• Energy: Asian countries are experiencing a hotter summer climate, resulting in increased energy demand for cooling.[7] A decrease in precipitation also influences energy demand, as desalination, underground water pumping and other energy-intensive methods, are increasingly used for water supply. [8]

The report stressed that as well as being concentrated centres of risk, cities are also hubs for innovation, with many of the solutions to climate change likely to be developed in urban centres. They also offer the opportunity for adaptation measures to increase the resilience of large numbers of people. “Cities provide opportunities for climate action – green buildings, reliable supplies of clean water and renewable energy, and sustainable transport systems that connect urban and rural areas can all lead to a more inclusive, fairer society,” explained Debra Roberts, talking at the reports’ launch.

Nature at the heart of the solution
 

The Working Group II report also put a considerable emphasis on Nature-based Solutions (NbS) and supporting healthy ecosystems as effective ways of building resilience to climate change impacts in cities. The report found there to be “increasing evidence” that adaptation has caused unintended consequences, for example destroying nature, putting peoples’ lives at risk or increasing greenhouse gas emissions.

Strengthening natural ecosystems, and ensuring that adaptation planning is participatory, considers equity and justice, and draws on Indigenous and local knowledge, were cited as the best ways to avoid maladaptation.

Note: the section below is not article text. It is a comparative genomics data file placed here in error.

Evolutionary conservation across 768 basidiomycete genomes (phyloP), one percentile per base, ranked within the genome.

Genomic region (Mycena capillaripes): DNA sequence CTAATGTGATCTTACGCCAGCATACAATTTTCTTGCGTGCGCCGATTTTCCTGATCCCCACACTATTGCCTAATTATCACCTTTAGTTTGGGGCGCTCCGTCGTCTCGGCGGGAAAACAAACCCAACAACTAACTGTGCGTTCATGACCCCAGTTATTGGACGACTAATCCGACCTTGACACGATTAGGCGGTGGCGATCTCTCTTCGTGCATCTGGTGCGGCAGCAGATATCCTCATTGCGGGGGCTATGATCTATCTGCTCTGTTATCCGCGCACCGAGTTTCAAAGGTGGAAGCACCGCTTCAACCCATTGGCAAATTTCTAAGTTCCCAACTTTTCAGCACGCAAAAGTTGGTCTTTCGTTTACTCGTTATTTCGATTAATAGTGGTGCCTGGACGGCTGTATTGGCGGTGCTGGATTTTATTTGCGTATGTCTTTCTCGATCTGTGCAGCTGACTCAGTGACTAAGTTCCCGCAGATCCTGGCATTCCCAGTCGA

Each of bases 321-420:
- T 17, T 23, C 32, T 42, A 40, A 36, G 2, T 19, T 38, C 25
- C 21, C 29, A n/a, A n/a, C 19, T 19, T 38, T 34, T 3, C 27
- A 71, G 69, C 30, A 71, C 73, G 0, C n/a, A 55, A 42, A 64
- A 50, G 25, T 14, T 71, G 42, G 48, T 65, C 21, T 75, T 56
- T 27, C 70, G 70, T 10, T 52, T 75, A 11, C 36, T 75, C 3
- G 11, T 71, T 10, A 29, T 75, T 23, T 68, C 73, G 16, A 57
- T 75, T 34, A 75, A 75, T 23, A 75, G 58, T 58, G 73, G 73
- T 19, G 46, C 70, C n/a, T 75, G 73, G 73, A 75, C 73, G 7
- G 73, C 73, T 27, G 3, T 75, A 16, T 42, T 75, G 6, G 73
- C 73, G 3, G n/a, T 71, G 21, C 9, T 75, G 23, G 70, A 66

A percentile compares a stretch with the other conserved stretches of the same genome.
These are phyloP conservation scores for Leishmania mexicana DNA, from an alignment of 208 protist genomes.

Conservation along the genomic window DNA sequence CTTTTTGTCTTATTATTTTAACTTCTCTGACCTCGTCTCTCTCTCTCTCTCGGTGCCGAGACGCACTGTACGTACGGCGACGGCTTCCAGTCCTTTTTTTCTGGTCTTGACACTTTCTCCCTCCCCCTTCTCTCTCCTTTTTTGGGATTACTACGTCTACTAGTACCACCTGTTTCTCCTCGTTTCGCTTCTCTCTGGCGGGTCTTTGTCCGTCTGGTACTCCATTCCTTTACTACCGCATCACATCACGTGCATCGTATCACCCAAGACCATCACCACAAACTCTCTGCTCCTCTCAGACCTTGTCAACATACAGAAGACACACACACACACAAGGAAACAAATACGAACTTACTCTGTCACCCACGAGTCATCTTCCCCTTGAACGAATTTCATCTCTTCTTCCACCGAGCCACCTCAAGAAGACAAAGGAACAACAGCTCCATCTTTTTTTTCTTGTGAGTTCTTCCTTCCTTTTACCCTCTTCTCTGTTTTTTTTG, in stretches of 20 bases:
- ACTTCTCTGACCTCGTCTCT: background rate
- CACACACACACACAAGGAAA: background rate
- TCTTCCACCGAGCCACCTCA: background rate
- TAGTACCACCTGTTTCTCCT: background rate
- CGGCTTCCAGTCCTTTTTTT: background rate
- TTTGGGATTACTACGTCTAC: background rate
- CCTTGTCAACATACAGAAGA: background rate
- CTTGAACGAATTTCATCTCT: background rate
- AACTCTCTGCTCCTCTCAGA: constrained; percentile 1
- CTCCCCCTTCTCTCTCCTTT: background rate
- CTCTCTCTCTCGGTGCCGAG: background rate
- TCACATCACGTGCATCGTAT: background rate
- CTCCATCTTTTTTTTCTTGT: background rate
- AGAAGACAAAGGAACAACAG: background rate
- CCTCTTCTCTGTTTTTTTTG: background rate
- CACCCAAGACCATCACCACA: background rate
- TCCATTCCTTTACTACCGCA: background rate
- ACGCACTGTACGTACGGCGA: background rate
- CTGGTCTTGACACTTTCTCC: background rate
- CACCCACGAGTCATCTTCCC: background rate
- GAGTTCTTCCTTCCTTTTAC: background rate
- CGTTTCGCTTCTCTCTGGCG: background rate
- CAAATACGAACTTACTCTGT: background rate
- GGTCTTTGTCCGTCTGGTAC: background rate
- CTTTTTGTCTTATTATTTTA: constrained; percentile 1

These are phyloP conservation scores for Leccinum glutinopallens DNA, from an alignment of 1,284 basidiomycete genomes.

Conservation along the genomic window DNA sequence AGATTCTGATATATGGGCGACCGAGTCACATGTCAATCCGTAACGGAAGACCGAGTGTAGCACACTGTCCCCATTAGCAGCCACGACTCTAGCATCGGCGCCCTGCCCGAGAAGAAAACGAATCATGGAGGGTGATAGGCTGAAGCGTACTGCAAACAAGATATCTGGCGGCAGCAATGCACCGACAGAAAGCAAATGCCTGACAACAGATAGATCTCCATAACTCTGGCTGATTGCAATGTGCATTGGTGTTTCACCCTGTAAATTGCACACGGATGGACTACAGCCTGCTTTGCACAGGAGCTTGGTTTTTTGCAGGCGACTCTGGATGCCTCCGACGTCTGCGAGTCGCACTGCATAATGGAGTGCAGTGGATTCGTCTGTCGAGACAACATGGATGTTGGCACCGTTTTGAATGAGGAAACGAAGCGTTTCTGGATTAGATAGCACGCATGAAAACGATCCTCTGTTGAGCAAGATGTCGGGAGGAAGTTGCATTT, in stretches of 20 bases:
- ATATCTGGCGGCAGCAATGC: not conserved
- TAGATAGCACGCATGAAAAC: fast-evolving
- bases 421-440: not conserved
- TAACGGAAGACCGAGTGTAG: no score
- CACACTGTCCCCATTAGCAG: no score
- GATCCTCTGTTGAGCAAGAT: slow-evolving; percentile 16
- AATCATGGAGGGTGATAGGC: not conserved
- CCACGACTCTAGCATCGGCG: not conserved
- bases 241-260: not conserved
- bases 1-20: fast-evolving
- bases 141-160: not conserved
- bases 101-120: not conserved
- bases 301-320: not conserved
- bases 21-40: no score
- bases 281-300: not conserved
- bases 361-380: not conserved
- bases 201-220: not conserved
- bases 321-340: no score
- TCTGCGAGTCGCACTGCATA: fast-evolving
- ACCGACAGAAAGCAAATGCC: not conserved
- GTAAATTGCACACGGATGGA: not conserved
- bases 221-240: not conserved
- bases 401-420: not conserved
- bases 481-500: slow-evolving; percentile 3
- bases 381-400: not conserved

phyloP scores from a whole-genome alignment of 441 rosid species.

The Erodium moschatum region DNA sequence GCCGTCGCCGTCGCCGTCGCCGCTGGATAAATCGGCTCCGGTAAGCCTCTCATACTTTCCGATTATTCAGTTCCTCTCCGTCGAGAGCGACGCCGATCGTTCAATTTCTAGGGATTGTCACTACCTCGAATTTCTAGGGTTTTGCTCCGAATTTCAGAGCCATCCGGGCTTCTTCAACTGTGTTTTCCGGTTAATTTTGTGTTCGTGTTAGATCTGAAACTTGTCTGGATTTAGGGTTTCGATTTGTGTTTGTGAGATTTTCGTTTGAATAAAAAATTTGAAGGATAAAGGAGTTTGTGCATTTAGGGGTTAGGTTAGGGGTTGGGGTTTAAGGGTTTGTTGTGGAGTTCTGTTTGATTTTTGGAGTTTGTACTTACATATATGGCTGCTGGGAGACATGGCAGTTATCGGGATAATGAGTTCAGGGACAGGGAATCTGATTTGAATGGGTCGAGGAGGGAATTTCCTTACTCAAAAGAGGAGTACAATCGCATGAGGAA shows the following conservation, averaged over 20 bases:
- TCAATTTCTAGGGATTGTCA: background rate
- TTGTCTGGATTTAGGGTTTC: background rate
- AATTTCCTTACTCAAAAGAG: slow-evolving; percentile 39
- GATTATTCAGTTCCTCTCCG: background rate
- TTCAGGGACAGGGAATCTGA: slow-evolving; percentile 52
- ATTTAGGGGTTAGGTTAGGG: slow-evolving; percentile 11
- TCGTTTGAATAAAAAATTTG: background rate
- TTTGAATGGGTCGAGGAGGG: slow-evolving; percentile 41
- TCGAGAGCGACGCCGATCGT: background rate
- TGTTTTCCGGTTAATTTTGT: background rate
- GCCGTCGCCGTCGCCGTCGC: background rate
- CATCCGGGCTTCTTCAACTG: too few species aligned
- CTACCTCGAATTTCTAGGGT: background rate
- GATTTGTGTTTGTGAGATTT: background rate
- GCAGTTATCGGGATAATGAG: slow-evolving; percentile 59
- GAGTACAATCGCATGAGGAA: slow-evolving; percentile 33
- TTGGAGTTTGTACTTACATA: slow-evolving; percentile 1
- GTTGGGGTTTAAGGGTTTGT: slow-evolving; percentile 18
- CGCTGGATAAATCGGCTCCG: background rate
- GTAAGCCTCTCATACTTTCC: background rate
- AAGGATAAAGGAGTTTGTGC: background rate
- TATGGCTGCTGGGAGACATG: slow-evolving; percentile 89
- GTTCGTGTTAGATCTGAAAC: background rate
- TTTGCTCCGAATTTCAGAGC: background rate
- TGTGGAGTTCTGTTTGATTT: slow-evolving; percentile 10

“Healthy ecosystems are more resilient to climate change and provide life-critical services such as food and clean water”, said IPCC Working Group II Co-Chair Hans-Otto Pörtner. “By restoring degraded ecosystems and effectively and equitably conserving 30 to 50 per cent of Earth’s land, freshwater and ocean habitats, society can benefit from nature’s capacity to absorb and store carbon, and we can accelerate progress towards sustainable development, but adequate finance and political support are essential.”

A narrowing window for action

Climate change is a global challenge that requires local solutions and that’s why the Working Group II contribution to the IPCC’s Sixth Assessment Report (AR6) provides extensive regional information to enable Climate Resilient Development.

The report clearly states Climate Resilient Development is already challenging at current warming levels. It will become more limited if global warming exceeds 1.5°C (2.7°F). This key finding underlines the urgency for climate action, focusing on equity and justice. Adequate funding, 

technology transfer, political commitment and partnership lead to more effective climate change adaptation and emissions reductions.

“The scientific evidence is unequivocal: climate change is a threat to human wellbeing and the health of the planet. Any further delay in concerted global action will miss a brief and rapidly closing window to secure a liveable future,” said Hans-Otto Pörtner.

[1] High confidence {ES-Ch10}

[2] High confidence {10.4.7.1}

[3] High confidence

[4] High confidence

[5] High confidence {ES-Ch10}

[6] High confidence {10.4.7.1}

[7] High confidence

[8] High confidence

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CONTACT

“ Together, growing urbanization and climate change create complex risks, especially true for those cities that already experience poorly planned urban growth, high levels of poverty and unemployment, and a lack of basic services. 

Debra Roberts 
IPCC Working Group II Co-Chair

“ Healthy ecosystems are more resilient to climate change and provide life-critical services such as food and clean water.

Hans-Otto Pörtner 
IPCC Working Group II Co-Chair